Trillions of dollars worldwide are invested annually in new construction projects. Despite the best laid plans, construction projects often run over schedule. This can result in lost revenue and other negative financial implications. While some delays in construction, such as weather conditions, may be unavoidable, other factors leading to delays can be alleviated or even eliminated with enhanced construction site inspection. With automated monitoring, site inspection has never been safer, easier or more effective.
Fast, accurate decision-making
Large construction projects typically include a general contractor and multiple subcontractors – not company employees. Keeping everyone engaged and moving in the same direction to meet the designated timeline requires management and oversight. However, decision makers and management, particularly in the age of Covid-19, may not even be onsite to perform an inspection and ensure workers are on task.
Autonomous inspection with robots and drones enables remote monitoring of construction sites in real time. Off-site decision makers can stay safe, and not in the dark, forced to make crucial decisions based on hearsay. Instead, they have a clear picture of what is actually happening at the construction site.
Besides providing visuals of a construction site, the tools that enable an autonomous inspection can also create data and reports, analyze visual data, and deliver actionable insights and reports. A Mexican energy infrastructure company that uses drones to automate inspections develops weekly reports that include information such as percentage of work completed and the amount of concrete poured.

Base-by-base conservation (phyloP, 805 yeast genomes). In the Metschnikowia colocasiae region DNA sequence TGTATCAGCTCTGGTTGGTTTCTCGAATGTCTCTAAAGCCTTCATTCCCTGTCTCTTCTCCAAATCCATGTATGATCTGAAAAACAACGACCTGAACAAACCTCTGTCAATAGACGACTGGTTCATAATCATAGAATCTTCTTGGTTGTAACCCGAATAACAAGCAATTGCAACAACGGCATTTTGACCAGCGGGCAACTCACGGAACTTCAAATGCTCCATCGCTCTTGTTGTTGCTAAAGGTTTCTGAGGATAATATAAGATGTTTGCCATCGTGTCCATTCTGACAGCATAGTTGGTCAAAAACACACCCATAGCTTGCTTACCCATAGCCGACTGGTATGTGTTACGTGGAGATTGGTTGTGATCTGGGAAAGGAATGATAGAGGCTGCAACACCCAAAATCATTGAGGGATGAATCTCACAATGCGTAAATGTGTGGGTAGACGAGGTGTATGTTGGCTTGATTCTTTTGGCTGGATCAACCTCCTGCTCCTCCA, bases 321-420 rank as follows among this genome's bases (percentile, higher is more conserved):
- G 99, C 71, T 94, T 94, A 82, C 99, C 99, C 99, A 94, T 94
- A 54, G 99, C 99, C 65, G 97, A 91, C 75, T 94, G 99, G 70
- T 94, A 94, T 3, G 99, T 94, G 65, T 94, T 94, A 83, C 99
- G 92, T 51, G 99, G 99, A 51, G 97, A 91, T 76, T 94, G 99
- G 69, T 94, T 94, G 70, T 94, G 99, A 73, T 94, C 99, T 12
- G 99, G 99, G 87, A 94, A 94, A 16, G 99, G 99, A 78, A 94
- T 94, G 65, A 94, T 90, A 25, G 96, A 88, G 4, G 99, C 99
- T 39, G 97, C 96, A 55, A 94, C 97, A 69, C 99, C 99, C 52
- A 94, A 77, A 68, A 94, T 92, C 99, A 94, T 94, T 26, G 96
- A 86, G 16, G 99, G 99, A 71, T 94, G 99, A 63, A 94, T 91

When decision makers have access to both data and images, they’re able to gain deeper insights and make decisions more quickly, which enables them to take action that can lead to cost savings and help keep the work on schedule. Remote monitoring can be as effective as onsite inspection.
Allowing all the key players easy access to relevant reports can also help reduce downtime.
Safety and Compliance
Increasing safety is always top of mind for management as construction sites are dangerous. According to the Bureau of Labor and Statistics, there are nearly 150,000 construction site accident injuries annually, and OSHA notes one out of 10 construction personnel is injured annually.
Besides the human costs that arise from construction site accidents, injuries impact workflow, scheduling, and costs. If an injured employee is absent from the worksite, their place must be taken by someone else or it goes unfilled. Both circumstances are time consuming – either a new person has to be recruited and trained or the rest of the team has to make up for the missing labor while they’re shorthanded. The costs also extend to compensating the injured party. compensate
Meanwhile, OSHA reports that for every $1 invested in a safety and health program, businesses can realize $4–$6 in savings.